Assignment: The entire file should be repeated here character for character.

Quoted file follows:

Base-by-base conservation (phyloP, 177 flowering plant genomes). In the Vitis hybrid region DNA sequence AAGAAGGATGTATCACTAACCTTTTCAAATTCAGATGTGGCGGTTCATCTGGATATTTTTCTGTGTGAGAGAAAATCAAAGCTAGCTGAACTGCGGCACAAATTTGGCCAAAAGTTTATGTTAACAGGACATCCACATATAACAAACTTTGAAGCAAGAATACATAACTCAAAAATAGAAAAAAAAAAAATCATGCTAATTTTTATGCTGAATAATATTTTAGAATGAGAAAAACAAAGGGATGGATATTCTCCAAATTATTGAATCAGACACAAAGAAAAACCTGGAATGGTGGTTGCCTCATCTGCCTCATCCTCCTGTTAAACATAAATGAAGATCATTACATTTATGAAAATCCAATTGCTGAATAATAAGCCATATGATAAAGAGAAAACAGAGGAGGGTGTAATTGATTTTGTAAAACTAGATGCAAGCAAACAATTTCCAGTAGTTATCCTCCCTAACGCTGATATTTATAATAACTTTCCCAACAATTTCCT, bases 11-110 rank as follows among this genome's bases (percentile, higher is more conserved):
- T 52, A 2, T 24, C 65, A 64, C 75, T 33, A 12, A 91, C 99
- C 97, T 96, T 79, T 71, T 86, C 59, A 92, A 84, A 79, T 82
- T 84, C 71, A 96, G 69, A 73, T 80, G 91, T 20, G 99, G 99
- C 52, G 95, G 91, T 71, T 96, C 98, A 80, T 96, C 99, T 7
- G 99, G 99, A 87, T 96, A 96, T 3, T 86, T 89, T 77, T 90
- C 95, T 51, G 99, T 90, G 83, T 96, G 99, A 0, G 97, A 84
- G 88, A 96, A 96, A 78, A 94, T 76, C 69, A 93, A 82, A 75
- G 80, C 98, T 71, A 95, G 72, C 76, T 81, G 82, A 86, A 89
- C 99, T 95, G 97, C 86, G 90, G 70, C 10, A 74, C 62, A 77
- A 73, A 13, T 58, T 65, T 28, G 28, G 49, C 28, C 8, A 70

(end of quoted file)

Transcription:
Base-by-base conservation (phyloP, 177 flowering plant genomes). In the Vitis hybrid region DNA sequence AAGAAGGATGTATCACTAACCTTTTCAAATTCAGATGTGGCGGTTCATCTGGATATTTTTCTGTGTGAGAGAAAATCAAAGCTAGCTGAACTGCGGCACAAATTTGGCCAAAAGTTTATGTTAACAGGACATCCACATATAACAAACTTTGAAGCAAGAATACATAACTCAAAAATAGAAAAAAAAAAAATCATGCTAATTTTTATGCTGAATAATATTTTAGAATGAGAAAAACAAAGGGATGGATATTCTCCAAATTATTGAATCAGACACAAAGAAAAACCTGGAATGGTGGTTGCCTCATCTGCCTCATCCTCCTGTTAAACATAAATGAAGATCATTACATTTATGAAAATCCAATTGCTGAATAATAAGCCATATGATAAAGAGAAAACAGAGGAGGGTGTAATTGATTTTGTAAAACTAGATGCAAGCAAACAATTTCCAGTAGTTATCCTCCCTAACGCTGATATTTATAATAACTTTCCCAACAATTTCCT, bases 11-110 rank as follows among this genome's bases (percentile, higher is more conserved):
- T 52, A 2, T 24, C 65, A 64, C 75, T 33, A 12, A 91, C 99
- C 97, T 96, T 79, T 71, T 86, C 59, A 92, A 84, A 79, T 82
- T 84, C 71, A 96, G 69, A 73, T 80, G 91, T 20, G 99, G 99
- C 52, G 95, G 91, T 71, T 96, C 98, A 80, T 96, C 99, T 7
- G 99, G 99, A 87, T 96, A 96, T 3, T 86, T 89, T 77, T 90
- C 95, T 51, G 99, T 90, G 83, T 96, G 99, A 0, G 97, A 84
- G 88, A 96, A 96, A 78, A 94, T 76, C 69, A 93, A 82, A 75
- G 80, C 98, T 71, A 95, G 72, C 76, T 81, G 82, A 86, A 89
- C 99, T 95, G 97, C 86, G 90, G 70, C 10, A 74, C 62, A 77
- A 73, A 13, T 58, T 65, T 28, G 28, G 49, C 28, C 8, A 70